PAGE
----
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Electoral Authoritarianism: The Dynamics of Unfree Competition

Andreas Schedler, editor
Electoral Authoritarianism: The Dynamics of Unfree Competition
ISBN: 978-1-58826-415-2
ISBN: 978-1-58826-440-4
2006/267 pages/LC: 2006002384

"This unique and rich volume ... makes a substantively important contribution to knowledge about elections as they happen in a large part of the developing world."—Alberto Simpser, Perspectives on Politics

"Seeking answers to ... important contemporary questions, Electoral Authoritarianism provides substantial material for the political comparativist, democratic scholar-practitioner and social science graduate student to mine.... Informative, honest, readable, and logically organized."—Amichai Magen, International Studies Review

"An unusually valuable compendium of first-class papers by a group of eminent scholars.... Highly recommended." —Choice

"This important book helps to advance a paradigm shift in comparative politics that restores the study of varieties of autocracy to their rightful placethat is, alongside, but separate from, the study of emerging and consolidated democracies. Strongly recommended for all scholars of comparative politics."—Michael Bratton, Michigan State University

"A great value of this study is its unambiguous confrontation with the numerous publications on the 'transition to democracy' that are bogged down in their assumption that introducing democratic institutions necessarily means that regimes will become more liberal and free."—Lucy Creevey, University of Connecticut


Today, electoral authoritarianism represents the most common form of political regime in the developing world and the one we know least about. Filling in the lacuna, this new book presents cutting-edge research on the internal dynamics of electoral authoritarian regimes.

Each concise, jargon-free chapter addresses a specific empirical puzzle on the basis of careful cross-national comparison. The result is a systematic, clearly structured study of the interaction between rulers and opposition parties in the central arena of struggle under electoral authoritarianism, the electoral battlefield.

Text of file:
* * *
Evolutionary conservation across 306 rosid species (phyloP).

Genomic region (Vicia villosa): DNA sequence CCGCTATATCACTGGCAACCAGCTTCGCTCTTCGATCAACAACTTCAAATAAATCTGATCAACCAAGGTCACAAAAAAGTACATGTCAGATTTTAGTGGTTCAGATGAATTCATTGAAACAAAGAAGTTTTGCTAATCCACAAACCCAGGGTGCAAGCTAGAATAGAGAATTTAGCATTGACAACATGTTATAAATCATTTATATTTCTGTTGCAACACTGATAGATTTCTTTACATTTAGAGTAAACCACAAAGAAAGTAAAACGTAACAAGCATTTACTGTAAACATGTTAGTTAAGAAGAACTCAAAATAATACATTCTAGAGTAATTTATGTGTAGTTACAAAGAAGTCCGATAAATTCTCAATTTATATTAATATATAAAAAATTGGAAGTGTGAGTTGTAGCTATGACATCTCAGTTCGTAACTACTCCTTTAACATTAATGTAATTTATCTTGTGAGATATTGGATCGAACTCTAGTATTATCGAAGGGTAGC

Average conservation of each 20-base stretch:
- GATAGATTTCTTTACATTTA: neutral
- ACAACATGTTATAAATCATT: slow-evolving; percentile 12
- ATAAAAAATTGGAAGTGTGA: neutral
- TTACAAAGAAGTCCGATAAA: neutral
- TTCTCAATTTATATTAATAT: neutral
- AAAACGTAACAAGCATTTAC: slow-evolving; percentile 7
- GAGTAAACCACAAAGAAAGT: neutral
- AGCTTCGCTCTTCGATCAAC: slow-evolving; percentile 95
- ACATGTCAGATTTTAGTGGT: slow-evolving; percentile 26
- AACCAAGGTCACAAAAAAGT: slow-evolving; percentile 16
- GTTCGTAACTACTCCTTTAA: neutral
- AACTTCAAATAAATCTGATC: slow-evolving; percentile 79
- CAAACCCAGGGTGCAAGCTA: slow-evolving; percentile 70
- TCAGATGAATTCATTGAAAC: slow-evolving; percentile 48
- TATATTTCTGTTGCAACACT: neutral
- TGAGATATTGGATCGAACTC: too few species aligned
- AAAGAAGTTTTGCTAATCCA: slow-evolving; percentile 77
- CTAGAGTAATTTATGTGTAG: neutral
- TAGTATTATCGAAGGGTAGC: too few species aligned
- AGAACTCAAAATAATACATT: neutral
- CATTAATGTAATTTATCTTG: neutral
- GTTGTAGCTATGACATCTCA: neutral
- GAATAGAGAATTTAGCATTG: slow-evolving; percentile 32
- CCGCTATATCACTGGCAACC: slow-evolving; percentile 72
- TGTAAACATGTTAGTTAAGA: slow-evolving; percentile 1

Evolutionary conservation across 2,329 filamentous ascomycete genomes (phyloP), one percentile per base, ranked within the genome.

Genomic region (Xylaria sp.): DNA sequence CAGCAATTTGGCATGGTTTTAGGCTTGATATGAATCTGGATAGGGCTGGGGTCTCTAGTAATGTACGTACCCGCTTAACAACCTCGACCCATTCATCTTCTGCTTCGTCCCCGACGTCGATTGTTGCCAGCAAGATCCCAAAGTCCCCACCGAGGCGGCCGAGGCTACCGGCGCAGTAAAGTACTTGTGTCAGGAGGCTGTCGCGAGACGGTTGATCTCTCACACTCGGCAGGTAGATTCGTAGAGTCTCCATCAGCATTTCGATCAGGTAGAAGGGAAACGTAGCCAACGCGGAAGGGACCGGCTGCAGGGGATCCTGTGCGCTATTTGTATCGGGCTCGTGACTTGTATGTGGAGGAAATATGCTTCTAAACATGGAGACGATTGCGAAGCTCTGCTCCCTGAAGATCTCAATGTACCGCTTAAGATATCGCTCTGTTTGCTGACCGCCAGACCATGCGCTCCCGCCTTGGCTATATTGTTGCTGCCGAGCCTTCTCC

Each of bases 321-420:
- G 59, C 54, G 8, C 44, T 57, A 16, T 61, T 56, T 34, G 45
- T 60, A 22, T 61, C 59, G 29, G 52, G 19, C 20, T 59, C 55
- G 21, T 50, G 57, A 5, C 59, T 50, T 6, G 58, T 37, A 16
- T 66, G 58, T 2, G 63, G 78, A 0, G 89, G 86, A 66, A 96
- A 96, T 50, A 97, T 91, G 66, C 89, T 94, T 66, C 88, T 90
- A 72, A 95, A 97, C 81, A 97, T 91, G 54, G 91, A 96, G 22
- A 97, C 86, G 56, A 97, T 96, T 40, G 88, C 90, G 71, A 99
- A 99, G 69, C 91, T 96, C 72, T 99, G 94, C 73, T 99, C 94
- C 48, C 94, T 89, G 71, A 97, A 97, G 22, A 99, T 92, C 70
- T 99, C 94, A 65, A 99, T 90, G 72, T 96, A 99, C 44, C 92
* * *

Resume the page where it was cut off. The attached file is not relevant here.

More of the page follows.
Andreas Schedler is professor of political science and chair of the Department of Political Science at CIDE, Mexico City. Among his publications is The Self-Restraining State: Power and Accountability in New Democracies.


  • The Logic of Electoral Authoritarianism—A. Schedler.
  • Drawing Boundaries: How to Craft Intermediate Regime Categories—G.L. Munck.
  • Observer Paradoxes: How to Assess Electoral Manipulation—J. Hartlyn and J. McCoy.
  • Elite Ruptures: When Do Ruling Parties Split?—J. Langston.
  • Tipping Games: When Do Opposition Parties Coalesce?—N. van de Walle.
  • Manipulative Skills: How Do Rulers Control the Electoral Arena?—W. Case.
  • After Defeat: When Do Rulers Steal Elections?—M.R. Thompson and P. Kuntz.
  • Armed Arbiters: When Does the Military Step into the Electoral Arena? —J.F. Clark.
  • Tragic Protest: Why Do Opposition Parties Boycott Elections?—S.I. Lindberg.
  • Authoritarian Failure: How Does State Weakness Strengthen Electoral Competition?—L.A Way.
  • Creative Constitutions: How Do Parliamentary Powers Shape the Electoral Arena?—M.S. Fish.
  • Linkage and Leverage: How Do International Factors Change Domestic Balances of Power?—S. Levitsky and L.A. Way.
  • Beyond Electoral Authoritarianism: The Spectrum of Nondemocratic Regimes—R. Snyder.